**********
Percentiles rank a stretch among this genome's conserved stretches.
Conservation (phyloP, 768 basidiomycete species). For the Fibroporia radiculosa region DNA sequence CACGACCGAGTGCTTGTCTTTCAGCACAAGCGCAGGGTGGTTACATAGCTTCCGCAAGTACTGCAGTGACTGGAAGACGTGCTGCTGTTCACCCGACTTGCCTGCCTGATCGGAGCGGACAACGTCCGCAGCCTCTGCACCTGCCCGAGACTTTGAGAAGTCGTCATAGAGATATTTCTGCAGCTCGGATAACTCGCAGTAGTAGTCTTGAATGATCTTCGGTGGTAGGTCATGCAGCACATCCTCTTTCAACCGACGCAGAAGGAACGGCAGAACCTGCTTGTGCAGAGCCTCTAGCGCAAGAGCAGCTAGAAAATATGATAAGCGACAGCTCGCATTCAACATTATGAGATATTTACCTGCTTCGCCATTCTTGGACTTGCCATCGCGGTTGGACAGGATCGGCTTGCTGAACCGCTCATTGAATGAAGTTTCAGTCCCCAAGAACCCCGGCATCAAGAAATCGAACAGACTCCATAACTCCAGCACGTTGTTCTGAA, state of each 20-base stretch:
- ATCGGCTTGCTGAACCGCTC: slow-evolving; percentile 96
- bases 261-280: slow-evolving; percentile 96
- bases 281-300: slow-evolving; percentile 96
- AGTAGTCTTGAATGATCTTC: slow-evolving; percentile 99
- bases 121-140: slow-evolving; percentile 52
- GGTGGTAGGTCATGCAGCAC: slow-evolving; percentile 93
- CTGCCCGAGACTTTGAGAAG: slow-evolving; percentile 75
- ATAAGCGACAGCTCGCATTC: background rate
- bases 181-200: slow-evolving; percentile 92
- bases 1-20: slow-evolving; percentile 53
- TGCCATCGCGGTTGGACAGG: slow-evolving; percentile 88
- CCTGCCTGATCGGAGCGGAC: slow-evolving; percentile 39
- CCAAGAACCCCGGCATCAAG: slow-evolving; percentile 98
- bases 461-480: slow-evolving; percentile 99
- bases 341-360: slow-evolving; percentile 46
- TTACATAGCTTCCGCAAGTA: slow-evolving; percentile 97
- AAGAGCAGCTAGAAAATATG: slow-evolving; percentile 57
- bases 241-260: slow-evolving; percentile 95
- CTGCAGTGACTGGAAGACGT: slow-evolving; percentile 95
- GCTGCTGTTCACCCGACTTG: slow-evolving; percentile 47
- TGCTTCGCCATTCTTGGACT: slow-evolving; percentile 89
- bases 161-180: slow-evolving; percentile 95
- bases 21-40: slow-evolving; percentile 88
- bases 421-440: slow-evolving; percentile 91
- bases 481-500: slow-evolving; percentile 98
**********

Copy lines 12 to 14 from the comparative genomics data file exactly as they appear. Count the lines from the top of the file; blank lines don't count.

- bases 1-20: slow-evolving; percentile 53
- TGCCATCGCGGTTGGACAGG: slow-evolving; percentile 88
- CCTGCCTGATCGGAGCGGAC: slow-evolving; percentile 39